--- In qalam@yahoogroups.com, Marco Cimarosti <marco.cimarosti@...>
> The actual virama should never appear in Punjabi text, and almost
> never in Hindi. For these two scripts, the code point
called "virama" in
> Unicode works most of the time as a sort of invisible control
character to
> form conjuncts.
> You can find plenty details about the process of displaying Indic
script in
> Chapter 9 of the Unicode specification:
> http://www.unicode.org/versions/Unicode4.0.0/ch09.pdf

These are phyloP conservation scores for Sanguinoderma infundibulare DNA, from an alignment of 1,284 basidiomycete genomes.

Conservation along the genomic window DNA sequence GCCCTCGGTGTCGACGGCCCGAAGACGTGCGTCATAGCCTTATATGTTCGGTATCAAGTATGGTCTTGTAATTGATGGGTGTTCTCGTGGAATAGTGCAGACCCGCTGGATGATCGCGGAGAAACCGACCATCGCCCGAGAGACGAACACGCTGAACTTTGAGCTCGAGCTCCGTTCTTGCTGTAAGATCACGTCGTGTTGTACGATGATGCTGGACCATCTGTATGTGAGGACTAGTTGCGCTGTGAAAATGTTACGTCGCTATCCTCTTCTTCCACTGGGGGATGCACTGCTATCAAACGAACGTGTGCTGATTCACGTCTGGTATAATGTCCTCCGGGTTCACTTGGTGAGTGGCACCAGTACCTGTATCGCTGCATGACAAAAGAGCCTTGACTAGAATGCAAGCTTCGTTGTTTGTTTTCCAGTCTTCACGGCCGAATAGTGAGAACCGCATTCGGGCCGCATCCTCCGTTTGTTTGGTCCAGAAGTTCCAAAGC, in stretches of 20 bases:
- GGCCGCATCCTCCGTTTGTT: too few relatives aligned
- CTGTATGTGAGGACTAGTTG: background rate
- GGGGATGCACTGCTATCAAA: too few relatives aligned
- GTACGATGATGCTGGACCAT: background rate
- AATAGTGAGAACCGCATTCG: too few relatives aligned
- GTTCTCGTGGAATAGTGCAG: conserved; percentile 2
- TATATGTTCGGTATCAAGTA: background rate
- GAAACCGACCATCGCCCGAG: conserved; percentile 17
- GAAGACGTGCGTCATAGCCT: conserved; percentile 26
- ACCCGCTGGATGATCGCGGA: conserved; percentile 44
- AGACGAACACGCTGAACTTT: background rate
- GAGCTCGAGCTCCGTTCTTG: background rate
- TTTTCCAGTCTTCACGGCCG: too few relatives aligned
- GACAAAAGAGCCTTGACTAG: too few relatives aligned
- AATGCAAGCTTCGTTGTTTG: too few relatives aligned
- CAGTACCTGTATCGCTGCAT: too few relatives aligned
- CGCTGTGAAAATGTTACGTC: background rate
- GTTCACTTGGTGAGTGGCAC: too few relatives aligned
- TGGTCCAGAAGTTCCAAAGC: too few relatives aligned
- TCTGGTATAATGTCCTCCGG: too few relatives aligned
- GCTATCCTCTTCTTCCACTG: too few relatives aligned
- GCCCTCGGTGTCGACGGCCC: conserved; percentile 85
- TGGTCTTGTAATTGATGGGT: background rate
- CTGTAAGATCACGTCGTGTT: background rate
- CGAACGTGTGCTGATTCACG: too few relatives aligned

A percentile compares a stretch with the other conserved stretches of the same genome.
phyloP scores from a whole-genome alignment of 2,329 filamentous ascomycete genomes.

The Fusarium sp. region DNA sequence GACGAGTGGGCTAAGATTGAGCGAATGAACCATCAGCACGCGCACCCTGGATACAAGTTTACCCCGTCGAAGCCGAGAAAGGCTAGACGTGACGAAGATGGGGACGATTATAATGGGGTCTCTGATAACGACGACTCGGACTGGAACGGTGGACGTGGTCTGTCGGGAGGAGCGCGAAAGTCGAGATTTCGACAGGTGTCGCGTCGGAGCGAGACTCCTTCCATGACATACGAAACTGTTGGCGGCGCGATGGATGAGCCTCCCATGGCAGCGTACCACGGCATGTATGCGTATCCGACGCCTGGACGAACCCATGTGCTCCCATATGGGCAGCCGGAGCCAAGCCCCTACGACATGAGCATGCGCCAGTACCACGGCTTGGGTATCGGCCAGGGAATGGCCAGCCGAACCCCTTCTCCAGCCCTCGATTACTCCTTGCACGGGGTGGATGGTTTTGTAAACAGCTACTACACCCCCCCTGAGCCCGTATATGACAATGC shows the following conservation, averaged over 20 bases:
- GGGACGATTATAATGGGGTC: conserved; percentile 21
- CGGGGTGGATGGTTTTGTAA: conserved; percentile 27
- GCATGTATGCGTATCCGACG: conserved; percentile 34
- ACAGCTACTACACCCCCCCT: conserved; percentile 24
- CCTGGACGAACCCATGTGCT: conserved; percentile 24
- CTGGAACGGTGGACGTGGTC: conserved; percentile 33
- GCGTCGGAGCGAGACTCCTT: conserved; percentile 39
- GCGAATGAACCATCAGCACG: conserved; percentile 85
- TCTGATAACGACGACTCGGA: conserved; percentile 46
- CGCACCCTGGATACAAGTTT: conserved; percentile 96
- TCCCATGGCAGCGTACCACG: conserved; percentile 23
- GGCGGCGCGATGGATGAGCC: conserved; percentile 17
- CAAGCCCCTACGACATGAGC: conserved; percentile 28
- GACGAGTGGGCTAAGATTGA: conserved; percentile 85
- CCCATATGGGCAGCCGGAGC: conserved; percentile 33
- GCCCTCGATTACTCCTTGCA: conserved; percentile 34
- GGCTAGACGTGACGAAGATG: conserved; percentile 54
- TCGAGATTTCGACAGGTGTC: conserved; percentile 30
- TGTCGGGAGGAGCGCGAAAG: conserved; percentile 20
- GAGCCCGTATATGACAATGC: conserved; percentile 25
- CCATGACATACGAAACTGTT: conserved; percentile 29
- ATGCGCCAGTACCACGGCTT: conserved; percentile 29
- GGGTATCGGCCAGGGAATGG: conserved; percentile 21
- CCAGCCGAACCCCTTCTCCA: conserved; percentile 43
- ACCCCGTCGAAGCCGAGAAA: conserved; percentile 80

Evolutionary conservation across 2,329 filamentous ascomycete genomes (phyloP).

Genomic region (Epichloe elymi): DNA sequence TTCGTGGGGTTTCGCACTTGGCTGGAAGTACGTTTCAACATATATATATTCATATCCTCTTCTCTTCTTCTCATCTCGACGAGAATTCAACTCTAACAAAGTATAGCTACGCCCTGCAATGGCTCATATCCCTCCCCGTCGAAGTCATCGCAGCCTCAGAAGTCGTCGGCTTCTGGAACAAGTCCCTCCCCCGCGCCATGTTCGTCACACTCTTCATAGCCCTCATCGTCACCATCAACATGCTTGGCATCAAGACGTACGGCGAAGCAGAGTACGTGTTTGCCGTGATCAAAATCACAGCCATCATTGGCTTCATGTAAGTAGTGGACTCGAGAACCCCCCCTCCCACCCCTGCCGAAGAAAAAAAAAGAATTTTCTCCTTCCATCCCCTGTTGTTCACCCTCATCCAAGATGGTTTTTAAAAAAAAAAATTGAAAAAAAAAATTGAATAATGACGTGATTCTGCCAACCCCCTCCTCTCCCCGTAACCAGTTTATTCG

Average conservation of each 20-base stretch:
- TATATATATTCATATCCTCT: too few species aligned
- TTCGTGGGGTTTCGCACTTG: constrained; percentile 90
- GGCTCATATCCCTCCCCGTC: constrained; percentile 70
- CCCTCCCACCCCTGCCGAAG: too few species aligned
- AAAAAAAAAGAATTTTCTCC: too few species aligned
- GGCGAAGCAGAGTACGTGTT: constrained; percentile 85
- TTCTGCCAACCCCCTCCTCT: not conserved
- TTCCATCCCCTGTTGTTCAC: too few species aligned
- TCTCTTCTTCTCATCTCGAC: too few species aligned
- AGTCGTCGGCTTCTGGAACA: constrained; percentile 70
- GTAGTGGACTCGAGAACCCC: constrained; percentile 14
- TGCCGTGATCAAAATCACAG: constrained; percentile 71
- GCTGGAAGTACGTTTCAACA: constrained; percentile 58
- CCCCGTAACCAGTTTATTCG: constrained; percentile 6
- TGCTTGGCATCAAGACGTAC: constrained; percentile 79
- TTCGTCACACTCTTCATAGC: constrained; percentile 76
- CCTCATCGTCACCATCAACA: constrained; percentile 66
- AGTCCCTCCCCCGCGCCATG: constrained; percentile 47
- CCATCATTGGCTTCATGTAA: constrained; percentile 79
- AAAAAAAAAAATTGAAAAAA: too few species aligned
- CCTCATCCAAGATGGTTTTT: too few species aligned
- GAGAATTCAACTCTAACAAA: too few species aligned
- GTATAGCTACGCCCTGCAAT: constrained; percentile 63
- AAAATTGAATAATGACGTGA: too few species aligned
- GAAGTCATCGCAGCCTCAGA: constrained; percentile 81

I read it but I missed the part that might explain that the virama
has a different nominal glyph (that thing that gets stuck on the
keyboard) for Devanangari and Tamil. It also has two different
actions in Devanagari and Tamil, creating conjunct consonants in the
one and consonant clusters in the other. This information must be
in Uniscribe since it is not in the encoding.

Suzanne McCarthy